Taiwan Asserting Itself, in Name Only

February 20, 2007 at 8:51 pm | Posted in China, Chinese Civil War, News, Politics, Taiwan, 台灣, 台湾, 政治, 新聞, 新闻, 中国, 中國 | 1 Comment

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Evan Osnos in Taipei, Feb. 20 2007 Chicago Tribune

Odd as it seems, China Airlines doesn’t fly to the Chinese capital or, for that matter, anywhere in the vast heartland of the People’s Republic. That’s because the airline belongs to the other China, the Republic of China, better known as Taiwan.

For more than half a century, through decades of gaffes and misdirected phone calls from the outside world, archrival governments in Beijing and Taipei have each retained the name China on state-run businesses and agencies, a cold war over words between the mainland and the self-ruled island it calls a renegade province.

“I, myself, get confused,” said Joseph Wu, head of Taiwan’s Mainland Affairs Council.

But the joint custody of the name China is beginning to crumble, a telling sign of how China’s rise in the world and Taiwan’s deepening isolation are further fueling their dangerous feud.

This month, Taiwan’s government abruptly pulled the name China from some key state-run institutions: China Shipbuilding became Taiwan International Shipbuilding; the postal service went from Chunghwa Post, which uses a Mandarin word for China, to Taiwan Post.

In the high-stakes standoff across the Taiwan Straits, China has roughly 1,000 missiles pointed at the island, by Taiwan’s count–these name changes are no small matters…

As a sovereign nation, whether it be Taiwan, the Republic of China (on Taiwan), or simply the Republic of China depending on one’s perspective, it is both imperative and reasonable that Taiwan differentiates itself from the People’s Republic of China and its government, namely the CCP. However, it seems rather pretentious for DPP, the ruling party for the past seven years to take such drastic measures with only a little over a year before the 2008 presidential elections.

Originally, the KMT adopted names such as Chunghwa Telecom, China Airlines, and many others to maintain that “its government,” the Republic of China remained the sole legitimate government of China despite having lost the Chinese Civil War in 1949. Today, with their political purpose rendered obsolete, these names merely serve as a quiet reminder of the cultural and ethnic ties most Taiwanese share with the ethnic Chinese population in China. To “explicitly” sever this link between Taiwan and China may indeed bolster and raise further awareness of the Taiwanese identity and bring the country closer together. But to what end? At the end of the day, there would still be roughly 1,000 ballistic missiles pointed at Taiwan from China’s eastern Fujian Province, Taiwan would still be internationally isolated, and Taiwan’s economy would still be at the mercy of investors and their perception of the level of danger faced by Taiwan.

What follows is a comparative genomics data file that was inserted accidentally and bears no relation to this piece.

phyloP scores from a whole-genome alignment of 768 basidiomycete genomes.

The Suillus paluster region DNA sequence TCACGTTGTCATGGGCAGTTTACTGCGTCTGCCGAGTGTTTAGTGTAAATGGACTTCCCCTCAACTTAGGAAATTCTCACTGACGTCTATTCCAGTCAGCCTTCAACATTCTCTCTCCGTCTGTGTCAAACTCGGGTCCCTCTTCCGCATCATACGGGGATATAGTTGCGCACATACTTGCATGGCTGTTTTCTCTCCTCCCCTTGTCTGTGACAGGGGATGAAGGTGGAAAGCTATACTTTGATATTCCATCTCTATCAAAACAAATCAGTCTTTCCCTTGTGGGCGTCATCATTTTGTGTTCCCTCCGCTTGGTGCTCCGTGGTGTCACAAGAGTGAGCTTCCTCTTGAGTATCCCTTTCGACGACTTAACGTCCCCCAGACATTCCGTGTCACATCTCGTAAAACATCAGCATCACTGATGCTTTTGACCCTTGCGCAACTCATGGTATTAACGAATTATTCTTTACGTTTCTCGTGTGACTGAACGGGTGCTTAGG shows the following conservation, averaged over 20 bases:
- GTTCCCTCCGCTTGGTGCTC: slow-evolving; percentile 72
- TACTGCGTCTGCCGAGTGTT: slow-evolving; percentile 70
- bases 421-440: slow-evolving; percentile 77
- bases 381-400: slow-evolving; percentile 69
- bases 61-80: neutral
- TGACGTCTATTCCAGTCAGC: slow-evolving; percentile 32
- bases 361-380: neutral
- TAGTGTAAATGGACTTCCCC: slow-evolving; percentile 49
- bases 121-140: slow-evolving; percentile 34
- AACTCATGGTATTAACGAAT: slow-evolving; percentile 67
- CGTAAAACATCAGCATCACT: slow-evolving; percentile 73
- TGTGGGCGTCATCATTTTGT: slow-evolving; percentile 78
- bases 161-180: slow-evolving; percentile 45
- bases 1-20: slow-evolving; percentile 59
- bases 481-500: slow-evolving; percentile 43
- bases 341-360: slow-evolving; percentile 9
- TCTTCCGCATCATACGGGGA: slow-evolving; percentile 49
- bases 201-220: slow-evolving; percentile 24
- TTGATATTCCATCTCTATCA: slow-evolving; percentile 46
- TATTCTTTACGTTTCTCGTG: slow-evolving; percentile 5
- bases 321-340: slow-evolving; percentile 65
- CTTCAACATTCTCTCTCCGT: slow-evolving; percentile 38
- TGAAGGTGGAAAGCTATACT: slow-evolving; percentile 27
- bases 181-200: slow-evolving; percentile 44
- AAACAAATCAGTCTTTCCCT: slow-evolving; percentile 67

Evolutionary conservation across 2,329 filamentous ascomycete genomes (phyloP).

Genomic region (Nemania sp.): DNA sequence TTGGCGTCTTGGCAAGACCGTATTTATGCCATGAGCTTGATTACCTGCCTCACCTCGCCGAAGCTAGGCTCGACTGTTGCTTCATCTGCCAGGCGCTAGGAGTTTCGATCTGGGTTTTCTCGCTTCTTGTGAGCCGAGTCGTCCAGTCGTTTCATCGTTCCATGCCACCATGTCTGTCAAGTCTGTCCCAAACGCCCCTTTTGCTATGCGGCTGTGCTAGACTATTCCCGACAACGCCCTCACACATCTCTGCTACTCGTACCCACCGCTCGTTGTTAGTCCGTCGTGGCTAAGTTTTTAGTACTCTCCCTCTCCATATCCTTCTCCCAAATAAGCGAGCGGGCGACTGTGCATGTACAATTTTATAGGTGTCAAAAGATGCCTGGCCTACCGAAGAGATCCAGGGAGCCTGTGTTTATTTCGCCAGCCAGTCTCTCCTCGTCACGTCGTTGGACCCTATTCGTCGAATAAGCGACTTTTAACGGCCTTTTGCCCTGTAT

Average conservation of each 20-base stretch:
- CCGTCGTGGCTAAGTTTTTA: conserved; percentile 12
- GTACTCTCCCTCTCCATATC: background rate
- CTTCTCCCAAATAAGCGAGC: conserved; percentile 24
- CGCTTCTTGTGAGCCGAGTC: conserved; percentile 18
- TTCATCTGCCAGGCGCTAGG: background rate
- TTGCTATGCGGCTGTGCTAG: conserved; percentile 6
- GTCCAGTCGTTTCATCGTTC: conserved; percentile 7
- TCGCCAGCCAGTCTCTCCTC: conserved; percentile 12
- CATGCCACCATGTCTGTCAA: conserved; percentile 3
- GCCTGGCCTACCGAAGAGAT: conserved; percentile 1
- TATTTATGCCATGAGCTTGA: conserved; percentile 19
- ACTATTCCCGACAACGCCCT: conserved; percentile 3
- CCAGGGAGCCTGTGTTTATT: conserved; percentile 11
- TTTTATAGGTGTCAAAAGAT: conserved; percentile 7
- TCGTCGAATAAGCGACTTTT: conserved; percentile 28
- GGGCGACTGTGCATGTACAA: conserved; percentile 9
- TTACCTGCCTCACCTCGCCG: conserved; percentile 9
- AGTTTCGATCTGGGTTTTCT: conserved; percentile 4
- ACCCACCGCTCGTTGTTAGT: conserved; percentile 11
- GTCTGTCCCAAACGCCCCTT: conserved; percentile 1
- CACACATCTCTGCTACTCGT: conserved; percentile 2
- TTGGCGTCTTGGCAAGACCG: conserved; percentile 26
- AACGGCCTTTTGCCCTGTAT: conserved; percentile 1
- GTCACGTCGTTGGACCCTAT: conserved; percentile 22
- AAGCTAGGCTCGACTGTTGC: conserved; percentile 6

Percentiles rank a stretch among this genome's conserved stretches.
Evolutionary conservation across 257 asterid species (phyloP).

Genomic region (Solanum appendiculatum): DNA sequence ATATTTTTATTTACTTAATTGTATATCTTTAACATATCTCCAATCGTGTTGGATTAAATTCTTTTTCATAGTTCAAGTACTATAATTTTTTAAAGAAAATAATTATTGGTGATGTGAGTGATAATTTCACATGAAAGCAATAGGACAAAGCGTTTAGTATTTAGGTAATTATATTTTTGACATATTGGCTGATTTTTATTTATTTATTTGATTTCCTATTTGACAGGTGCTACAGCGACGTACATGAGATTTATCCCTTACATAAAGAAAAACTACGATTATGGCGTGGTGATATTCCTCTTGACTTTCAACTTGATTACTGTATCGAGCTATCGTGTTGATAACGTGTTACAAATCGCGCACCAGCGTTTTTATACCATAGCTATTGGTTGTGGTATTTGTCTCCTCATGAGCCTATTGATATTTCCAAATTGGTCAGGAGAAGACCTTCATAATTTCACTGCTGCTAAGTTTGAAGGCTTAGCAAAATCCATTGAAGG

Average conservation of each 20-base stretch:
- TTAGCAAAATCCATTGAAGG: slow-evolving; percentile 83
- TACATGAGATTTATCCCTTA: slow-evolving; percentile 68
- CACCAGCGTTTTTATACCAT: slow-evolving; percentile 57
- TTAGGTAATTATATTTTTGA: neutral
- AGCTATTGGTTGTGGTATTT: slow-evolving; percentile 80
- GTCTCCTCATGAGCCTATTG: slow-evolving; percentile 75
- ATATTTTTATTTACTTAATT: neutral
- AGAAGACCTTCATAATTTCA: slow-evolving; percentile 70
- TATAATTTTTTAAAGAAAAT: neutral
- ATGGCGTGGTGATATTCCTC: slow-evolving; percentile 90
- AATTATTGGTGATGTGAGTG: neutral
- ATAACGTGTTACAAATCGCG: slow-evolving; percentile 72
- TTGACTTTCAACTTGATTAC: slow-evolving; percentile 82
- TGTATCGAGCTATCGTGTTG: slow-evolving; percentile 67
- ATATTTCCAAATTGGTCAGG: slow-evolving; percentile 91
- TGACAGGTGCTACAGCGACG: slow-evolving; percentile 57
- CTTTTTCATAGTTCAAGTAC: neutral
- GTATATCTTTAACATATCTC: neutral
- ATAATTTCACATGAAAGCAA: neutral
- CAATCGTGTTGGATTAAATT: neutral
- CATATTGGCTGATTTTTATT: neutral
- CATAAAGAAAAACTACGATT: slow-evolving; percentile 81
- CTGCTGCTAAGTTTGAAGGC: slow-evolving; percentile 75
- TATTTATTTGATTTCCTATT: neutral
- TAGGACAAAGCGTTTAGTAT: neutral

Taiwan should stand up to China’s aggressive tactics, maintain its abilities to fend off potential attacks from China, and never give up its right to self-determination. However, all this must be done “as inconspicuously as possible” to minimize direct confrontations with China. Because like it or not, given China’s sheer size and its growing military and economic prowess, it simply doesn’t make sense for Taiwan to challenge China head on.

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  1. . However, it seems rather pretentious for DPP, the ruling party for the past seven years to take such drastic measures with only a little over a year before the 2008 presidential elections.

    Actually, for most of us green supporters, the DPP is doing this years too late….

    Originally, the KMT adopted names such as Chunghwa Telecom, China Airlines, Chunghwa Post and many others to maintain that “its government,” the Republic of China remained the sole legitimate government of China despite having lost the Chinese Civil War in 1949.

    True. However, Chunghwa Telecom was the Taiwan Telecommunications Administraton until 1996. Similarly, Chunghwa Post was the Taiwan Post into the ROC era. In fact, the first modern post office was established in China by its Manchu rulers in 1896. That was after Taiwan had already had two different governments issuing stamps there. The DPP is correcting injustices of the ROC government — if you visit the Postal Museum you’ll find Taiwan history blotted out — the Post Office there is dated back to the Ching Dynasty. Not to the real Taiwan post offices.

    Rectification of name is normal in post-colonial environments, and the DPP is following in the same steps as India (where are the Raj statues? Smashed and mutilated, or collected in certain sites, like the Bombay Zoo). Taiwan is unique in that the colonial elite is still around and still seeking to get back into power, and doing its best to hold up the normal post-colonial transition.

    Today, with their political purpose rendered obsolete, these names merely serve as a quiet reminder of the cultural and ethnic ties most Taiwanese share with the ethnic Chinese population in China.

    No, they are an abuse of history, and a reminder to every Taiwanese about how the ROC stamped out Taiwan’s past. “Chunghwa” as used in Taiwan is a marker of colonial power, not a reminder of a cultural past.

    Two things will happen. Either Taiwan will become independent, and those names will be changed, or Taiwan will be annexed to China, and those names will be changed. Either way, they have no future.

    Michael


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